Consumers are increasingly resorting to the internet for their shopping needs. While online shopping can be very convenient, unfortunately not all experiences are positive for the consumer.

It is a fact that EU legislation protects consumers when purchasing goods and services online. However, consumers are still prone to falling victim to online scams. Thus, as consumers, we need to take all the necessary precautions to avoid such bad experiences.

The most common cases of fraud reported to the European Consumer Centres Network (ECC-NET) are mostly related to the purchase of electronic goods, online purchases of used cars, counterfeit products, allegedly free trials and sale of tickets online.

Furthermore, new scams emerge on a daily basis. This leads to common threads which make fraudulent approaches easier to spot. To identify whether a site is a scam or not consumers should look out for the following:

a. being told that they won a prize, when they never took part in any competition;

b. the news comes from an unexpected call, letter, e-mail or text;

c. being asked to pay money before actually getting the stated prize;

d. being asked to confirm the prize immediately by giving the bank account or credit card details;

One should look for the small padlock and press on it to check the details of security

e. if the offer seems too good to be true, it usually is.

A secure website would usually have detailed information about the trader, where and how they can be contacted, address of the company, the date when the company was registered and the company’s registration number.

One should be wary of websites that provide little or restricted means of contact, such as only an electronic address. Apart from that, safe and secure websites would include information on how a consumer can lodge a complaint together with the link for the Online Dispute Resolution platform. Together with this information, the trader should also inform the consumer about any cooling-off rights, during which the consumer can cancel his order without incurring any penalty.

It is also advisable that one checks the website’s reliability. One should be aware of websites that have just been set up. It would also be a good idea to read any reviews posted by other consumers to check if the concerned trader can be trusted or not.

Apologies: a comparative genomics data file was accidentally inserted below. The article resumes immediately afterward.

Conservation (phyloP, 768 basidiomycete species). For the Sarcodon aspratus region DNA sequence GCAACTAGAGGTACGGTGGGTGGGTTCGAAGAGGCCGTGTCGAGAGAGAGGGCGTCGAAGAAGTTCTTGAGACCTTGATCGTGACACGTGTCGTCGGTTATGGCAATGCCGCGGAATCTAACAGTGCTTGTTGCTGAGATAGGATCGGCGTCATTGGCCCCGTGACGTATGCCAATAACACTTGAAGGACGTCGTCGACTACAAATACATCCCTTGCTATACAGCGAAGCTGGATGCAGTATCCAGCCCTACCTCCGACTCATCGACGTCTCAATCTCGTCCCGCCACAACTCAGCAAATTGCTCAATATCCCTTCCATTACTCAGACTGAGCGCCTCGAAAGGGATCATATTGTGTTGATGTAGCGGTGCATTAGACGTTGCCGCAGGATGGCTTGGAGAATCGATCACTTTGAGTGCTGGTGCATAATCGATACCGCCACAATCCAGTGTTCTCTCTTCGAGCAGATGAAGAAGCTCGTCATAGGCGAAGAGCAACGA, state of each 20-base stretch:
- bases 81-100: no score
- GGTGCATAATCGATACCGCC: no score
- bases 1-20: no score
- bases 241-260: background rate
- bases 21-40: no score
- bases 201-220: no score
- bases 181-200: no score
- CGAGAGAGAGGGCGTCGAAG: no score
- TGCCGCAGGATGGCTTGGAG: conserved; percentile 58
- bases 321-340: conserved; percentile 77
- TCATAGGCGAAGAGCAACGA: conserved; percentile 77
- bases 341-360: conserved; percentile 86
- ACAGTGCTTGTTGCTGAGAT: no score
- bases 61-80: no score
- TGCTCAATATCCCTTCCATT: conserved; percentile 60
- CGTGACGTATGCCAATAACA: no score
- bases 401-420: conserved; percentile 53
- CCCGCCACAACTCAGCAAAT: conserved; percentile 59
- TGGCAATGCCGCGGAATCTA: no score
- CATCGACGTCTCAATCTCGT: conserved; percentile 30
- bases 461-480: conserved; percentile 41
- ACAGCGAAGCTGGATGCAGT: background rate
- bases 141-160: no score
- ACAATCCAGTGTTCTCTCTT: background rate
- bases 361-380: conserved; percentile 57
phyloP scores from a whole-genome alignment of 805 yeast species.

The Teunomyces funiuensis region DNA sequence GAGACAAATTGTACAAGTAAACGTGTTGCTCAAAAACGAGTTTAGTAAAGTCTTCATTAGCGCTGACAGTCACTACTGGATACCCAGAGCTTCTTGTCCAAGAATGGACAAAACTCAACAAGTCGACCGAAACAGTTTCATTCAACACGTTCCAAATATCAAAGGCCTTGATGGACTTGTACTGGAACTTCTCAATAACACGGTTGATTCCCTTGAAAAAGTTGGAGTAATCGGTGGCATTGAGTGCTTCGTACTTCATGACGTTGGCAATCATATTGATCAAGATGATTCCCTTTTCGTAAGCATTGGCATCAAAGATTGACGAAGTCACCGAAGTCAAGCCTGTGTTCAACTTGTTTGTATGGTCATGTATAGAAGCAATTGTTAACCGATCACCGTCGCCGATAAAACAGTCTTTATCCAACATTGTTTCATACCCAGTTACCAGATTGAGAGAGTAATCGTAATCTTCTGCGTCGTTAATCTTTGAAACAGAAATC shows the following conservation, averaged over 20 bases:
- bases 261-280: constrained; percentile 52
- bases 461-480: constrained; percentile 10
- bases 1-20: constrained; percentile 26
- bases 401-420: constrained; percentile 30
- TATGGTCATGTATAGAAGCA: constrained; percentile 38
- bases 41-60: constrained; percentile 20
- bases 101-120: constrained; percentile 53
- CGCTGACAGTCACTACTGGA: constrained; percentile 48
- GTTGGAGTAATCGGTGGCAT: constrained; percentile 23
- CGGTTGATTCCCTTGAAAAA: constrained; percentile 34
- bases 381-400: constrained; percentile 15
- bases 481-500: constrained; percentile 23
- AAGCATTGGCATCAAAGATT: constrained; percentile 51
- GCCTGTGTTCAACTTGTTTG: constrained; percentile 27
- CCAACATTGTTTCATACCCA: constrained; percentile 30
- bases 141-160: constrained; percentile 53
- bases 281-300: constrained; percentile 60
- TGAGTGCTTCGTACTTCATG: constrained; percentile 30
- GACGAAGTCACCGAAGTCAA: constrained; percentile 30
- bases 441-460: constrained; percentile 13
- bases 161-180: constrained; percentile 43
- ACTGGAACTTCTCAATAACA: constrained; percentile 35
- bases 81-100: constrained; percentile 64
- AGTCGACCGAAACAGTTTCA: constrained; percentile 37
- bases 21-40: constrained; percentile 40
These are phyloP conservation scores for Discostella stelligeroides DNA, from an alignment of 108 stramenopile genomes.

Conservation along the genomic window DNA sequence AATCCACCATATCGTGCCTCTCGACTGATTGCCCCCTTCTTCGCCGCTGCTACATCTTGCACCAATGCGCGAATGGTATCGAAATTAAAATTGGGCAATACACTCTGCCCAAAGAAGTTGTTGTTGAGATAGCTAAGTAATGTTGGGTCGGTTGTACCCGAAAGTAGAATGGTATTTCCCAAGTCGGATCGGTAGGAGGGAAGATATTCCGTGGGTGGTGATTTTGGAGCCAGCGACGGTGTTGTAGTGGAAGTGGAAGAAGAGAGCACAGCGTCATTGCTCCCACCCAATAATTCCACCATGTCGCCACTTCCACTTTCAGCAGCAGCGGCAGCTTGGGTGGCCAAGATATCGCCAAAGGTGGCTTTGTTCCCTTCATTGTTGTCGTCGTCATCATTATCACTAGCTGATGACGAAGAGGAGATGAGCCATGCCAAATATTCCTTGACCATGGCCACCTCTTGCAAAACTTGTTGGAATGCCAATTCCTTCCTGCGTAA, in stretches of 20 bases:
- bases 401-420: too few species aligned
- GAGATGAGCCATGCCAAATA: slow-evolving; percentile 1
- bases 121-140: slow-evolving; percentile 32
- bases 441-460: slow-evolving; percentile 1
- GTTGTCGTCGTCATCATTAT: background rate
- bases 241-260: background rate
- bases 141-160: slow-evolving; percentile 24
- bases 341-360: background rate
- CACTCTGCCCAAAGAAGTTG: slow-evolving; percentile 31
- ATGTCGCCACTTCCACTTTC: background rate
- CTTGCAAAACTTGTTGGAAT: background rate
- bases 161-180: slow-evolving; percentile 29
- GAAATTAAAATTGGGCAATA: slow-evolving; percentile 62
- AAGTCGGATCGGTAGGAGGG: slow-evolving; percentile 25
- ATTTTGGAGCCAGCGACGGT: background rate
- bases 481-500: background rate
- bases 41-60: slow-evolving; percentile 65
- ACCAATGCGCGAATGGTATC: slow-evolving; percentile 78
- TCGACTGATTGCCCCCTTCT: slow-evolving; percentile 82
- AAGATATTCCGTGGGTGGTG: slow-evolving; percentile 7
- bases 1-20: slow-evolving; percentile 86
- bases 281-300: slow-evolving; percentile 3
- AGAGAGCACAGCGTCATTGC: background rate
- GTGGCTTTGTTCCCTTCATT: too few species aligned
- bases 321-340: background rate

Additionally, a consumer should also identify whether a website is actually safe and reliable. Reliable websites have their address starting with ‘https://’ rather than ‘http://’. The letter ‘s’ stands for secure.

One should also look for the small padlock and press on it to check the details of security. It is of utmost importance to make sure that the computer is protected against viruses and spyware.

Before making the final decision and pressing the ‘buy now’ button, consumers must remember that any payment made should be done through secure means, such as through a credit card or Paypal. Unless you know exactly the receiver of the payment, avoid sending payments through bank transfers.

Credit card details should never, in any circumstances be sent by an e-mail. Consumers also need to be aware of the terms and conditions usually presented in smaller fonts. It is advisable to watch out for the usual signs of scam, such as huge rewards and the need for personal information. One should never reply to unsolicited e-mails from people they do not know.

This information has been provided by the European Consumer Centre Malta. The ECC-Net is a European network consisting of 30 European Consumer Centres, representing all EU Member States together with Iceland and Norway. The network is co-funded by the European Commission and the EU Member States. In addition to assisting consumers in case of a complaint or dispute, members of the ECC-Net engage in joint projects in order to investigate specific business sectors. ECC Malta is hosted by the Malta Competition and Consumer Affairs Authority.

Odette Vella is director, Information, Education and Research Directorate, Office for Consumer Affairs, Malta Competition and Consumer Affairs Authority.

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